Creative Constraints: Translation and Authorship
Rita Wilson & Leah Gerber, ed. Clayton, Victoria, Australia. Monash University Publishing (isbs, distr.). 2012. ISBN 9781921867897
Participants in the 2011 inaugural Literary Translation Summer School—run under the auspices of Monash University’s School of Languages, Cultures, and Linguistics in collaboration with the British Centre for Literary Translation—wrote most of the contributions to Creative Constraints. Each essay discusses the relationship between the creative freedom of the literary translator and the many constraints to which translation is subject; and each, in its own way, shows that translation is a re-creation, an interpretation, or an actual creative writing based on an original in another language and thus a transmutation of the original.
The old saying “traduttore, tradittore” is very apt. It enabled Octavio Paz, the translator, to turn it into “traduttore, creatore”—as Graciela Isnardi said in praising his translations. Fidelity to the original text is practiced best when combined with creative imagination in translating, much as when Emily Dickinson, urging poets to tell the truth, said, “tell all the truth / but tell it slant.”
In the essay by Valerie Henitiuk in part 1 of this book, her imagery of refraction is quite indicative of what happens in translation (see WLT, Jan. 2012, 30–34). Applied in physics to waves of light or sound passing through media of different densities, refraction describes how such waves are transformed: white light passing through rain or a prism splitting into a rainbow of colors, a pencil immersed partially in a glass of water appearing broken or oblique, and so on. A translated text undergoes parallel transformations depending on many factors involving translator and text, including the translator’s culture and the text’s nature. Considering translation as a fine art, another essay by Ramon Lopez-Castellano studies the translations by Spanish poet Leopoldo María Panero and shows they are transpositions of the original and more hermeneutic than linguistic operations, according to his concept of “per-version.” Three other essays—by Rita Wilson, Ouyang Yu, and Lia Hills—consider self-translation and place the translator at a point where identity and creativity combine to produce new writing.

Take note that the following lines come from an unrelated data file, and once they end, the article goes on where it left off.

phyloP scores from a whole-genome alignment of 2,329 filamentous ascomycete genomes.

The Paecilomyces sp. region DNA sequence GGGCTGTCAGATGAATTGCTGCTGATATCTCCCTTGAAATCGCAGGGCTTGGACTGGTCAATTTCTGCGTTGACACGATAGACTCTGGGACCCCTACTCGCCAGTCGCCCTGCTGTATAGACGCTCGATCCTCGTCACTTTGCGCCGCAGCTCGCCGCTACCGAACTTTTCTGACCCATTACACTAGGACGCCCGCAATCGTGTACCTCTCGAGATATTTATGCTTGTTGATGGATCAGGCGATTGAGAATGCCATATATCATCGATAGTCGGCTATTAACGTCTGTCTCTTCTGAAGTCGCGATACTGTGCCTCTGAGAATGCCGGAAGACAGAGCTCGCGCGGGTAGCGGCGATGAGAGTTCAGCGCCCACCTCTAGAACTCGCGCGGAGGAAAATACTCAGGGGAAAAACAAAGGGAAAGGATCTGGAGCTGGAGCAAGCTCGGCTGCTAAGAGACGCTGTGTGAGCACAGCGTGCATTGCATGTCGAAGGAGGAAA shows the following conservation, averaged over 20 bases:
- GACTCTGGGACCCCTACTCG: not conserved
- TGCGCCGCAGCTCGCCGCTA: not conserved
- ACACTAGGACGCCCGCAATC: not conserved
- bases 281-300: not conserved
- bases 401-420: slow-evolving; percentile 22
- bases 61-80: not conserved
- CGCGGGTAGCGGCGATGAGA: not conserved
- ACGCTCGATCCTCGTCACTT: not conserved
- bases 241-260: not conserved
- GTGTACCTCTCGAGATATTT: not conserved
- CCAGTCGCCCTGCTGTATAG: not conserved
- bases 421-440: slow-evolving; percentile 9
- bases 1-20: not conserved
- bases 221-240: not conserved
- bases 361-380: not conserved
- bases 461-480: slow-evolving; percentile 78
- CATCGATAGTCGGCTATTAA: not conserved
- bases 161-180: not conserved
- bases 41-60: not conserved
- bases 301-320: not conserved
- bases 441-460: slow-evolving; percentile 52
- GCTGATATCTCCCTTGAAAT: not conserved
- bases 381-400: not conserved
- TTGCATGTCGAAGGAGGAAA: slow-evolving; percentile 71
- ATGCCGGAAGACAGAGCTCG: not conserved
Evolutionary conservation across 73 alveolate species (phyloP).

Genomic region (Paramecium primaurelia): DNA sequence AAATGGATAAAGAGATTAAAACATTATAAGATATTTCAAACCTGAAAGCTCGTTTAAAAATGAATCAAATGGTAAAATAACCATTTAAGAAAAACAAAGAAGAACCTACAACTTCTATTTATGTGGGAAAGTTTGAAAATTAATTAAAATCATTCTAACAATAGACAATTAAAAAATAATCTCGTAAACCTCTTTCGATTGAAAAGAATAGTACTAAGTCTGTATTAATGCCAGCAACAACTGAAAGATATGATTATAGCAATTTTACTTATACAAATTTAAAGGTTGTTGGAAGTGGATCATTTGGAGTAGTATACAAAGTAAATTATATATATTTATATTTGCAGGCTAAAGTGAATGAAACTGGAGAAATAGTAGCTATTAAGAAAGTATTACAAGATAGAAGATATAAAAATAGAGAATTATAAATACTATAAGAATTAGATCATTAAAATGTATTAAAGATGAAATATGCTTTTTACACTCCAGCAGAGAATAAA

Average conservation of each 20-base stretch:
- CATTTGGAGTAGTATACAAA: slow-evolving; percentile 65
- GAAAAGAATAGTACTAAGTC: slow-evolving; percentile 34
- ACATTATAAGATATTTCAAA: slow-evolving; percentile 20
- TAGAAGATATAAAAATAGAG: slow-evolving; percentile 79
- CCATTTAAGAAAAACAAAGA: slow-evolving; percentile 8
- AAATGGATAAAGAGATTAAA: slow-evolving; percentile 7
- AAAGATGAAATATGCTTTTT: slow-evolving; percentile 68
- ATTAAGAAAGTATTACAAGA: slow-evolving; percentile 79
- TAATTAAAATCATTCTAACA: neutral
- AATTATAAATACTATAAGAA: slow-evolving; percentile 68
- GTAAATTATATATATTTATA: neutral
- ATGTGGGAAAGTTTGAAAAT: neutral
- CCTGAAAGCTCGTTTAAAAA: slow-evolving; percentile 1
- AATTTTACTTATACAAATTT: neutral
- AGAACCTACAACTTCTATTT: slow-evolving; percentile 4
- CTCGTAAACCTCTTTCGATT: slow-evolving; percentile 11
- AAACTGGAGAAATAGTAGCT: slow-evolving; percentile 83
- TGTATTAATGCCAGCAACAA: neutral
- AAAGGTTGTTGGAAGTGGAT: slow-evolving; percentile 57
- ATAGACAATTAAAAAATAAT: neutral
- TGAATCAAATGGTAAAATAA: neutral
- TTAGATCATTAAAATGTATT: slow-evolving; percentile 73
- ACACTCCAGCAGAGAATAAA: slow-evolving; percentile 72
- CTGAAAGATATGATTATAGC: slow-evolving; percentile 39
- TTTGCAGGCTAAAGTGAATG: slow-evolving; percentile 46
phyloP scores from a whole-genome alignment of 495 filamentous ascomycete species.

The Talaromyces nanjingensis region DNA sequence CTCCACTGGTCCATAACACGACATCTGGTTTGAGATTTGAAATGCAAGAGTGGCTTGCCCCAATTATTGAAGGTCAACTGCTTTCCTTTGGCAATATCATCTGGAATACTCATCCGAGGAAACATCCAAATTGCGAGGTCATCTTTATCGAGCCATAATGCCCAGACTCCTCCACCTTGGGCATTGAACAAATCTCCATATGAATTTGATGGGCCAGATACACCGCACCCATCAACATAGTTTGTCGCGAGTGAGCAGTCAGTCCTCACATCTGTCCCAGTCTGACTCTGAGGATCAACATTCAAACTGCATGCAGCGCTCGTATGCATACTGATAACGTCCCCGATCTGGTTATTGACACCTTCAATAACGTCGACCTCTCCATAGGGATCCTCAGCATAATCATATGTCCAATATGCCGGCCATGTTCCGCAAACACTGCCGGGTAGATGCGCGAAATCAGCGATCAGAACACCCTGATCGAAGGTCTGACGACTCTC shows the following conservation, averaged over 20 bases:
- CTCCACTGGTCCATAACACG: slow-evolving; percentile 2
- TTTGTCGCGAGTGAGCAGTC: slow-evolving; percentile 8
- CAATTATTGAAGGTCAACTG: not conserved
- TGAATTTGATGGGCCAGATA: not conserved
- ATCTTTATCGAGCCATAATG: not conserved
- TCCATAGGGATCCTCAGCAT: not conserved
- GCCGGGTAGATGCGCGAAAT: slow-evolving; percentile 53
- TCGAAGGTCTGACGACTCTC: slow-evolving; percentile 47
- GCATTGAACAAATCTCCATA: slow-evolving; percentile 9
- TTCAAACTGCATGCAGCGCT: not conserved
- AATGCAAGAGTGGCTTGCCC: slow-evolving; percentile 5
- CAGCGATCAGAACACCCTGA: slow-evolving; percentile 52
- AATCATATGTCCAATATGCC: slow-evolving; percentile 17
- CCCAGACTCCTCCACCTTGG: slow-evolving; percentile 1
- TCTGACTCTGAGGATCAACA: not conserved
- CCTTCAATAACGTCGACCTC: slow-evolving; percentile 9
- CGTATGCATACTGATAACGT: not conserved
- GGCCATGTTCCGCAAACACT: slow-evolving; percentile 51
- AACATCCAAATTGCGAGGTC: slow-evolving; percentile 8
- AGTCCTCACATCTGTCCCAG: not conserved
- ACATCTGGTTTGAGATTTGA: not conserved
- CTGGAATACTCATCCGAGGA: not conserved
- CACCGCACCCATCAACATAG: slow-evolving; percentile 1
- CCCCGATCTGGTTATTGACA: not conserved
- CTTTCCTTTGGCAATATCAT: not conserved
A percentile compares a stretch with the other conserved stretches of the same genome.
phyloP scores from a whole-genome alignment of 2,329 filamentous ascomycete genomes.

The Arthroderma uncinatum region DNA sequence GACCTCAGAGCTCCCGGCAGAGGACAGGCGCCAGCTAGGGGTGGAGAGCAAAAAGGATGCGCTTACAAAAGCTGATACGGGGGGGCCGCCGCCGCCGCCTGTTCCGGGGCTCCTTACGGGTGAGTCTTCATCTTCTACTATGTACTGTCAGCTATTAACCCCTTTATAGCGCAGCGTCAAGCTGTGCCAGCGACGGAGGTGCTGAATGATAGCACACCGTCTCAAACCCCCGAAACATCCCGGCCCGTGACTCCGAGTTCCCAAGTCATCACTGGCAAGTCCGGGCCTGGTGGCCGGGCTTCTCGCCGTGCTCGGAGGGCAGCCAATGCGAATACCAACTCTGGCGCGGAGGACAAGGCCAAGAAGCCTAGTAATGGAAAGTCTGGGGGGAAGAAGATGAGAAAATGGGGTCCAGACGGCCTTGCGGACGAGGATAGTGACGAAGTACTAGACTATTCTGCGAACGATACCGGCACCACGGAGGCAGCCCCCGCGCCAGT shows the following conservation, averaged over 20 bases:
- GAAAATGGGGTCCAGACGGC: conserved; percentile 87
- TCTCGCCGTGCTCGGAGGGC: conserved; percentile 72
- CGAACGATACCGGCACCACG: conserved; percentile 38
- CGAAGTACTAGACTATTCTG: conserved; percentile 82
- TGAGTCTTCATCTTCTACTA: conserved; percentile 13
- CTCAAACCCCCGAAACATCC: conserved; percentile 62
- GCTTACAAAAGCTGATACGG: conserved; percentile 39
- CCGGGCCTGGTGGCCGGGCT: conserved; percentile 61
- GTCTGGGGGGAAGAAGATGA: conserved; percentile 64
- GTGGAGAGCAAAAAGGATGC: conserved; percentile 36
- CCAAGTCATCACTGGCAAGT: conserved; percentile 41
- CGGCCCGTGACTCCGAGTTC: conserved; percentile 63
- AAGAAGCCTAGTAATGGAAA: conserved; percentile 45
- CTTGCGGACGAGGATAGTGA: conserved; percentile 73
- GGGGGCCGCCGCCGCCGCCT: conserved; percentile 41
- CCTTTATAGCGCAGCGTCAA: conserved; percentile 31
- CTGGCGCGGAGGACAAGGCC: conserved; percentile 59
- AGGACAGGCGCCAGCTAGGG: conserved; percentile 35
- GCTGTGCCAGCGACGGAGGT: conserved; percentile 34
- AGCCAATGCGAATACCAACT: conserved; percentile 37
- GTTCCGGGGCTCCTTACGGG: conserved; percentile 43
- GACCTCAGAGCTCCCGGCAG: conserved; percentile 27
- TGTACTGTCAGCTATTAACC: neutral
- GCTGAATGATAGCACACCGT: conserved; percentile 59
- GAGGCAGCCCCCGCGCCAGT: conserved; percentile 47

Part 2 of this book offers three accounts of actual cases of literary translation, in each of which the translator explores problems of the creative practice. Adele D’Arcangelo discusses aspects of her Italian translation of Alice Pung’s Australian novel, Unpolished Gem, pointing out challenging editorial as well as stylistic constraints that had to be creatively overcome. Jean Anderson explains her solutions to untranslatable humor in her rendering of Le Roi absent by Tahitian writer Moetai Brotherson, with references from European and French Polynesian cultures evoking postcolonial critical attitudes. Peter Bush elaborates further on editorial and publishing constraints in his translation from Spanish of Juan Goytisolo’s Juan the Landless and highlights the importance of collaboration between editors and translators.
Part 3 contains the originals of three literary texts in Spanish, French, and German and their translations into English. They were done at the weeklong workshops during the 2011 inaugural Literary Translation Summer School. Concluding the volume, they help to affirm the creative element in translation.
The volume as a whole is a good and welcome contribution to translation theory and the emerging academic discipline of translation studies.
Issa J. Boullata